In re Del Monte Foods Company Shareholders Litigation: Court of Chancery Awards Plaintiff’s Counsel $2.75 Million in Attorneys’ Fees and Expenses for Supplemental Disclosures
August 1, 2011
Publication| Corporate Transactions| Corporate & Chancery Litigation
In In re Del Monte Foods Company Shareholders Litigation, C.A. No. 6027-VCL (Del. Ch. June 27, 2011), the Delaware Court of Chancery awarded plaintiff’s counsel $2.75 million in attorneys’ fees and expenses for supplemental disclosures achieved during the preliminary injunction phase of the case. Previously, the Court had enjoined for a period of 20 days the stockholder vote on this $5.3 billion transaction, in which a private equity group consisting of Kohlberg Kravis Roberts & Co., L.P. (“KKR”), Vestar Capital Partners (“Vestar”) and Centerview Partners acquired all outstanding shares of Del Monte common stock.1
As an initial matter, the Court noted that granting an interim fee award is within its equitable and discretionary powers. Referencing Louisiana State Employees Retirement Systems v. Citrix Systems, Inc., 2001 WL 1131364 (Del. Ch. Sept. 17, 2001), the Court concluded that an interim fee award was appropriate in this instance because “the benefits [resulting from dissemination of the supplemental disclosures] cannot be revised or modified as a result of future events.” Although Vice Chancellor Laster cautioned that he will not “invariably entertain post-injunction fee applications” and that other members of the Court of Chancery may not share this preference, he will consider an interim fee petition where the Court has expended judicial resources ruling on a preliminary injunction motion and the resulting benefit is not subject to reversal or alteration as litigation proceeds. 2
Next, the Court applied the factors established in Sugarland Industries, Inc. v. Thomas, 420 A.2d 142 (Del. 1980). With regard to the benefits conferred by the supplemental disclosures, the Court identified three general categories of supplemental disclosures: (i) disclosures that “adverted to Barclays’ behind-the-scenes activities during the sales process”; (ii) disclosures of Barclays’ and Perella Weinberg’s estimates of Del Monte’s future cash flows and additional information about the summaries of the investment bankers’ analyses; and (iii) disclosures pertaining to Del Monte executives’ individual compensation arrangements. With respect to the first category, the Court used the fee award in In re Lear Corp. Shareholder Litigation, C.A. No. 2728-VCS (Del. Ch. June 3, 2008) (TRANSCRIPT), where the negotiator of a transaction was conflicted, as a starting point. The Court distinguished Lear on the grounds that the plaintiff’s counsel in the present case uncovered facts previously unknown to the Del Monte board of directors, thus informing two corporate decision-making bodies – the board and the stockholders – and “empower[ing] the Del Monte directors to re-evaluate their prior decisions and reliance on Barclays.” Accordingly, the Court awarded $1.6 million for this aspect of the fee application. For the second category, the Court concluded that disclosures regarding the Barclays and Perella Weinberg opinions, bankers’ fees and historical engagements warranted a fee of $950,000, well above the usual $400,000-$500,000 range awarded for supplemental disclosures about banker analyses and relationships. The third category of supplemental disclosures, which warranted a fee award of $200,000, provided a comparison between the proceeds each executive would receive upon consummation of the merger as opposed to what they would receive if terminated without a change in control.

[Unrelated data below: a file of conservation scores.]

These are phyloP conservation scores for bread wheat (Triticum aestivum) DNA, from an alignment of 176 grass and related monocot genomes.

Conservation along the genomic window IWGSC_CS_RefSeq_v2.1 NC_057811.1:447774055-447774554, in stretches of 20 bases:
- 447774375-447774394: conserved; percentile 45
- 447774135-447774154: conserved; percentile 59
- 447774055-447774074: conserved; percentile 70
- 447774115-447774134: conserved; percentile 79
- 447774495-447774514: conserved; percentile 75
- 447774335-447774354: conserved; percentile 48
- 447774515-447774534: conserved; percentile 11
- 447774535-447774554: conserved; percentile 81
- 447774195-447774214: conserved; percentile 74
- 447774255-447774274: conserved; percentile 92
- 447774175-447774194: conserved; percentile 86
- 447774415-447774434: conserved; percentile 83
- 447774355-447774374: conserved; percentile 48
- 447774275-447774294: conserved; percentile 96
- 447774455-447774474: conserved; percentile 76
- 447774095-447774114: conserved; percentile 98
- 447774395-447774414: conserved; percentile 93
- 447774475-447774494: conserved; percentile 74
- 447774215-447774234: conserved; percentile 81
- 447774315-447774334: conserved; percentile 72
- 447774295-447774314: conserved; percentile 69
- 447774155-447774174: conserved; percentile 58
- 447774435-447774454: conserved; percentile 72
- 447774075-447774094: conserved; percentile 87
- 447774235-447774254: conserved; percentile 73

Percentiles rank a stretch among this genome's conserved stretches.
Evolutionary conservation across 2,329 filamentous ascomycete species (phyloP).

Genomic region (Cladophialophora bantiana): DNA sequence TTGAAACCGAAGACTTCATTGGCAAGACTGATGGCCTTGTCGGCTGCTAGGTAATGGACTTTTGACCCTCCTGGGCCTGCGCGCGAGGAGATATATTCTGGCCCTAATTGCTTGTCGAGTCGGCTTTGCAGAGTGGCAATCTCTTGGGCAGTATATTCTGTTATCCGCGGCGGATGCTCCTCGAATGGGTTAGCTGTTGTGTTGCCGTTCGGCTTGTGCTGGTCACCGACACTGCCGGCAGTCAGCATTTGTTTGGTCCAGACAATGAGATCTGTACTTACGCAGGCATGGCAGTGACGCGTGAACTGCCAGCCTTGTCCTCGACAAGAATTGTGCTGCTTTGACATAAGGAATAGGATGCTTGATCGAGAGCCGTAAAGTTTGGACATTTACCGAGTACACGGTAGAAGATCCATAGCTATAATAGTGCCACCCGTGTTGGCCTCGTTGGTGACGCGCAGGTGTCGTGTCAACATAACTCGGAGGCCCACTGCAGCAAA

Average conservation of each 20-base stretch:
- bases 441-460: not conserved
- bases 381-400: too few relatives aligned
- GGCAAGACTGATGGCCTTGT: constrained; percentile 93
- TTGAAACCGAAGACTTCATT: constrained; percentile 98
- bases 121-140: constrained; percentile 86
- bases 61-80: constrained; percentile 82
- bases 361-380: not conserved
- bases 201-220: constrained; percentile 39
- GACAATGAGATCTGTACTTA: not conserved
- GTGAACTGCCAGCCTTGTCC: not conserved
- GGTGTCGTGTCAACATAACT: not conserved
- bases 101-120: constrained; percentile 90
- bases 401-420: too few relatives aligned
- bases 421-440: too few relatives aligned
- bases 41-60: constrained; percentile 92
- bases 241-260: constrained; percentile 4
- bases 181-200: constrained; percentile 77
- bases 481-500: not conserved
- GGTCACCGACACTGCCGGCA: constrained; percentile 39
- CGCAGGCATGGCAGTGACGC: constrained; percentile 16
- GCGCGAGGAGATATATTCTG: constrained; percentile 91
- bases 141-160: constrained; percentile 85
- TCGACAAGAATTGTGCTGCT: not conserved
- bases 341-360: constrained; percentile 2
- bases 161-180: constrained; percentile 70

The Court declined, however, to award interim fees based on the benefit conferred by the preliminary injunction because “the fruits of post-injunction discovery and the insights provided by live witnesses at trial should help … develop a more tailored assessment” of an appropriate award. The Court offered guidance on the value of the injunction, noting that the benefit conferred does not vary depending on whether or not a topping bid actually emerged. Moreover, the Court stated that pricing the benefit requires two inputs: “(i) the overall likelihood of a topping bid,”3 and “(ii) the incremental gain that the likely topping bid would have created.” As to the first input, the Court indicated an intent to rely on an article by Professor Guhan Subramanian, which examined the percentage of instances of topping bids generated in certain going-private deals between January 2006 and August 2007 where the transaction included a no-shop or go-shop provision.4 As to the second input, the Court noted that the negotiated termination fee should serve as a lower bound for the incremental value of a topping bid because it “represented the parties’ responsible estimate of the minimum incremental price increase that a serious acquirer would be willing to offer.”
3In Health Grades, Chancellor Strine seemed to reject the quantification approach taken by Vice Chancellor Laster in Del Monte, noting “I don’t pretend to know how you would price [the assurance for strategic buyers that, if they made a topping bid, they would not be blocked] in some sort of market for options in reduced deal protections and how that translates into the probability of a topping bidder emerging. And I think it’s actually counterproductive to try to quantify something that’s unquantifiable.” Health Grades, Inc., C.A. No. 5716-CS, Tr. at 77.